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HMRC internal manual

Business Income Manual

From
HM Revenue & Customs
Updated
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Specific receipts: refunds of sums paid as VAT: refund accounted for by someone other than the trader who made the overpayment: payment for services

This is direct tax guidance; for indirect tax guidance, refer to VAT Guidance.

If a company, other than the company that carried on the trade, receives the refund of a sum originally paid as VAT because it has provided a service and includes it in its accounts in accordance with GAAP with no corresponding payment made to the original trading company, then the refund is taxable in the hands of the company receiving it.

Examples of the type of service that may have been provided include acting as representative member for the VAT group, pursuing the refunds on behalf of the VAT group or providing a cross guarantee. See BIM40171 for guidance on VAT groups.

To determine the provision under which the company is taxable, you need to establish what services gave rise to the refund:

  • if the services are part of an existing management services trade being carried on by that company, then the sums are taxable as a receipt of that trade;
  • if the company is not carrying on a management services trade then the refund is taxable as miscellaneous income or as a post cessation receipt.

The relative size of the receipt in comparison to the service provided does not affect whether or not it is taxable if the facts show that it was received by that company by reason of it having provided a service. If the company asserts that there was some other reason for receiving the refund you need to establish what that was. Refer any case of doubt or difficulty to CTISA using the Technical Help on the left side bar.

If a company receives a refund of a sum originally paid as VAT as a result of having provided a service then the fact that it is taxable on sums that would not have been taxable in the hands of the original trader (such as expenditure originally disallowed as a trading expense for direct tax purposes either because it was a capital payment or it was a payment disallowed by statute) is irrelevant. This is because the refund is taxable as a reward for the provision of service and not as a refund as such.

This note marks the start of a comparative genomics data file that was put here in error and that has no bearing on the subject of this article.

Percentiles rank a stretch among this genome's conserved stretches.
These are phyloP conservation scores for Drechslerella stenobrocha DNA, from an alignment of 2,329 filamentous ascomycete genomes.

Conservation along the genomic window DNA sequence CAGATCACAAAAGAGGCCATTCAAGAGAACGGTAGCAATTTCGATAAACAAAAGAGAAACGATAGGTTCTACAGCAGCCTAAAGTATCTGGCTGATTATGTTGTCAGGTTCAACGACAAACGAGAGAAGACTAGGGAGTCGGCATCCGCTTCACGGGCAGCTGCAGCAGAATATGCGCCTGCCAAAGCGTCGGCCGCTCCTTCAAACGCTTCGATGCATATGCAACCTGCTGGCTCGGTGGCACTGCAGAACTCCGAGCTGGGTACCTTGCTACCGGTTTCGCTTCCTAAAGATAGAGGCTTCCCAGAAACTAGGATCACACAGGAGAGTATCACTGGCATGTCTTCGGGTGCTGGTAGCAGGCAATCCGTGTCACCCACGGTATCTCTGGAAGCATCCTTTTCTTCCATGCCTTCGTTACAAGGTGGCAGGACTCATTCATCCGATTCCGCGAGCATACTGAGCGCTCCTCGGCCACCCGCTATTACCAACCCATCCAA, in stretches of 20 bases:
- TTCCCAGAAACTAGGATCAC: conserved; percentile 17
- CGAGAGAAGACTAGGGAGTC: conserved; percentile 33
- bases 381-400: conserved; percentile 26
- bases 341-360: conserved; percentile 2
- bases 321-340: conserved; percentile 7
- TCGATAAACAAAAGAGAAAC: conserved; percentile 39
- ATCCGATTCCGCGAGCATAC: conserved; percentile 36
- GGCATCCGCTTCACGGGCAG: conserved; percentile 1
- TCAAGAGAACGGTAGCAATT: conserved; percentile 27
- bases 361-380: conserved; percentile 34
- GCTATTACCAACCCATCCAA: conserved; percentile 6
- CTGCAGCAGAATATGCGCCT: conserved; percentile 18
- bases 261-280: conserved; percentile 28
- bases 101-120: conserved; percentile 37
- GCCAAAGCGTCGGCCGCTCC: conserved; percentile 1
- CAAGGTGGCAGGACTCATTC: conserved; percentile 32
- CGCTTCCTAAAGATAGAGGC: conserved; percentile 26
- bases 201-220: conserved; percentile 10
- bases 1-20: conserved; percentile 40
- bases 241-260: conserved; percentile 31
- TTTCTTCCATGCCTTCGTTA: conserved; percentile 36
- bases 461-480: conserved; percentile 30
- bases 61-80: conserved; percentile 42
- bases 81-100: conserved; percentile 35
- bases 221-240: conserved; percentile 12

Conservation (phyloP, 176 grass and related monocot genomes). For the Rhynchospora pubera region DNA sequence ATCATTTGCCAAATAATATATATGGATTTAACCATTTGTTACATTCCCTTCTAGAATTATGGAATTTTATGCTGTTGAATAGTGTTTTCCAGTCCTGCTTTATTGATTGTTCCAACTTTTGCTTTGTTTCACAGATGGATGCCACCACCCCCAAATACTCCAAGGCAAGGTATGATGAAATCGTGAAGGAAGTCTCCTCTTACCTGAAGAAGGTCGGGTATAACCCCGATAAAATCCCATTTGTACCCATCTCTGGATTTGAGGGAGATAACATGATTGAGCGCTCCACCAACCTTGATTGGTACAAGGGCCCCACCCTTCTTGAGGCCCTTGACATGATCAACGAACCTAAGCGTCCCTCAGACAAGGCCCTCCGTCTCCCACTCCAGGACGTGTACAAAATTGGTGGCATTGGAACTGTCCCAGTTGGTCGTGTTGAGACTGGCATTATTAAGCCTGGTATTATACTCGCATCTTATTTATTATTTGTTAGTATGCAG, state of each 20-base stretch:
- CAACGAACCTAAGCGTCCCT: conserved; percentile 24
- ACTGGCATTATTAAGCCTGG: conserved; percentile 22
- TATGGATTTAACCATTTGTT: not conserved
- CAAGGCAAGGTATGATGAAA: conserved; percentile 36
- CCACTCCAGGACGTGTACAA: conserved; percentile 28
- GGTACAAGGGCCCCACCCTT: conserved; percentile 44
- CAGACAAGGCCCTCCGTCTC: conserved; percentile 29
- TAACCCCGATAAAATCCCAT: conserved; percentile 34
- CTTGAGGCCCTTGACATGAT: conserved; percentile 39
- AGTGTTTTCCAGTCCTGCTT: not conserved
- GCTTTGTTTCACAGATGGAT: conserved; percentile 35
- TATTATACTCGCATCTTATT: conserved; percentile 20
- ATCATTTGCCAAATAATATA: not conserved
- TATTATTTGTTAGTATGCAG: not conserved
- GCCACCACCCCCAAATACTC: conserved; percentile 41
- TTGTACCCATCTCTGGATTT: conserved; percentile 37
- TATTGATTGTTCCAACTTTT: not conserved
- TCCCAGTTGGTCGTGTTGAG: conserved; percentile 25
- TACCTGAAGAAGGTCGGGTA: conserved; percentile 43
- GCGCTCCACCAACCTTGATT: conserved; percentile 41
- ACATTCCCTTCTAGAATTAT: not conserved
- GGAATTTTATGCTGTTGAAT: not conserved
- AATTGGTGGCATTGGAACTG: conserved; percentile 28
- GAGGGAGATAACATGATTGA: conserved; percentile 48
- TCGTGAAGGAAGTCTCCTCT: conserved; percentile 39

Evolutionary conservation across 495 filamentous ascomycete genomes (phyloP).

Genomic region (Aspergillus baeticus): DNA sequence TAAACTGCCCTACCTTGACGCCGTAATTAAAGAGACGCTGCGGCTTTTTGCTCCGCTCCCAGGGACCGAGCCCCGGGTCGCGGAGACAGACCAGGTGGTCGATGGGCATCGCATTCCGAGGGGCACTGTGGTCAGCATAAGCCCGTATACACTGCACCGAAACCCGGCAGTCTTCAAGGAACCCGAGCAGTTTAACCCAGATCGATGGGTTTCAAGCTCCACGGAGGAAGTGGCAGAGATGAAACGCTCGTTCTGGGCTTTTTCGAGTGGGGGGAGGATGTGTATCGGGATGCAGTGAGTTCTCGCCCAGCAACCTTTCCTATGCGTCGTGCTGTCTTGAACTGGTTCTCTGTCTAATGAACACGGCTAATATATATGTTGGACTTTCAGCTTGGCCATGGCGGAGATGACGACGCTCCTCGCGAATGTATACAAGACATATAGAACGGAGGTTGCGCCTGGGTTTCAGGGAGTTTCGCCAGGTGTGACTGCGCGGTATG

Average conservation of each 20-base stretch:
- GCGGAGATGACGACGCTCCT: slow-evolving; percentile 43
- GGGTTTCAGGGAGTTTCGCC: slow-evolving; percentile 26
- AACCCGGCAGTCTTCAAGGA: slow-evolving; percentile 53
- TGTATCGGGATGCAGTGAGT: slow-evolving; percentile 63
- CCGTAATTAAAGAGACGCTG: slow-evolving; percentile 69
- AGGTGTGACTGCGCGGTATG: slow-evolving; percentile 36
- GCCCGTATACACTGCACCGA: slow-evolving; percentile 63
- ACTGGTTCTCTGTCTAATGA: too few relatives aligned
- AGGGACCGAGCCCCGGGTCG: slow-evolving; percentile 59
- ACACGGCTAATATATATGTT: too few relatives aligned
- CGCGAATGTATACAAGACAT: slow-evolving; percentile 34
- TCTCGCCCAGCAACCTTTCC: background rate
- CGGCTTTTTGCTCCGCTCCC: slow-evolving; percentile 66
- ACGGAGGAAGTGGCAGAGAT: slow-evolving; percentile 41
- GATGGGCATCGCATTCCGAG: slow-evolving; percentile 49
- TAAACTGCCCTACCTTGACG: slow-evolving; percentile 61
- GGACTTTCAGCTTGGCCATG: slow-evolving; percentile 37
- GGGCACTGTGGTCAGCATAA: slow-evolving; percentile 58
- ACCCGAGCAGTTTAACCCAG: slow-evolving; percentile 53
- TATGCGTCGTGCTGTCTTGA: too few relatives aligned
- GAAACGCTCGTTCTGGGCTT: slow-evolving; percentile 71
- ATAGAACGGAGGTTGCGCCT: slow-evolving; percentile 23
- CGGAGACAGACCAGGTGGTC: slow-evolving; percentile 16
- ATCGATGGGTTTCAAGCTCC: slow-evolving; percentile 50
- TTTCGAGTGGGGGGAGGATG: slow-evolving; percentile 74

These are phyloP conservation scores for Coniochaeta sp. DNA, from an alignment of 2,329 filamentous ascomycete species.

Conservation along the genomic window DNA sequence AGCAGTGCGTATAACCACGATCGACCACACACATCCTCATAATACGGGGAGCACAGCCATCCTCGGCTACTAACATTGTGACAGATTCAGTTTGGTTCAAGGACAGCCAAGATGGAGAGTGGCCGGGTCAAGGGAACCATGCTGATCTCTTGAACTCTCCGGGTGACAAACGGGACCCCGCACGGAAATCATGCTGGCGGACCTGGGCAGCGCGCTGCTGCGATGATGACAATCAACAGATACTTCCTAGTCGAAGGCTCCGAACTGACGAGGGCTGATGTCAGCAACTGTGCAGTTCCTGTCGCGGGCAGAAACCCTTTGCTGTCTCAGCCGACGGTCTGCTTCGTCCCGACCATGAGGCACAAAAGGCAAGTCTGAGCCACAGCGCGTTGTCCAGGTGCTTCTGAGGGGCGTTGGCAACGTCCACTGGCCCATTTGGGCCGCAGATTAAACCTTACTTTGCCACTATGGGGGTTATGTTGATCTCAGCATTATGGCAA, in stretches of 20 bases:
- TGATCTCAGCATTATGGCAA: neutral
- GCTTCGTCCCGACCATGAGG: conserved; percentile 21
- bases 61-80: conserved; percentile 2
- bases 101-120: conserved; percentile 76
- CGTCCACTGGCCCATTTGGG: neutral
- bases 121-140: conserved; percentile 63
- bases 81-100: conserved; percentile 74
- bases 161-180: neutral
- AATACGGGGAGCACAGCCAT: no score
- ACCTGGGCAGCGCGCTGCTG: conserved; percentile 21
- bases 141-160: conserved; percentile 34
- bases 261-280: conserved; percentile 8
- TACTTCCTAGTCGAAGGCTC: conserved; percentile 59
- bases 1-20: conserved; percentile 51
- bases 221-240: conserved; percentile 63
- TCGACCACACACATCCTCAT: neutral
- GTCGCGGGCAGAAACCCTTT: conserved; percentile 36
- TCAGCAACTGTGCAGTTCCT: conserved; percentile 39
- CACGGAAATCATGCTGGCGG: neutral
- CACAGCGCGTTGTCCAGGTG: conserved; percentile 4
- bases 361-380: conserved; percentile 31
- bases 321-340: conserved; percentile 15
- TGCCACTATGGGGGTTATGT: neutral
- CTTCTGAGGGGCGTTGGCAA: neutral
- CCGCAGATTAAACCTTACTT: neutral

Example:

W Ltd was a retail operation within the XYZ VAT group. W Ltd had over-paid VAT because it wrongly treated a food line as subject to VAT.

W Ltd, together with its trade, was sold by its parent, a member of the XYZ VAT group, in 2009.

The effect of the terms of the sale agreement was to give W Ltd a ‘clean-break’ from the XYZ VAT group.

Subsequent to the sale of W Ltd, the XYZ VAT group recognised that there was a potential claim for a refund of sums wrongly paid as VAT in respect of sales by W Ltd of this food line whilst a member of the XYZ VAT group.

Y Ltd, the representative member for the XYZ VAT group, made the appropriate claim. In doing so Y Ltd is acting on behalf of the XYZ VAT group.

In December 2012, HMRC agreed the claim, and the refund is received by Y Ltd, acting as representative member for the XYZ VAT group in January 2013.

Under VAT legislation the XYZ VAT group is entitled to the refund and under the terms of the sale agreement the XYZ VAT group is not obliged to pay the money on to W Ltd.

The directors of the companies in the XYZ VAT group agree that it is appropriate for Y Ltd to recognise the refund as a receipt of Y Ltd because of the work put in by Y Ltd in establishing the claim.

The directors of Y Ltd recognise the refund in the profit & loss account of Y Ltd for the year ended 31 December 2012, balanced by a debt due from HMRC, in accordance with GAAP.

The refund is taxable as part of the profits of the trade of provision of management services of Y Ltd for the year ended 31 December 2012.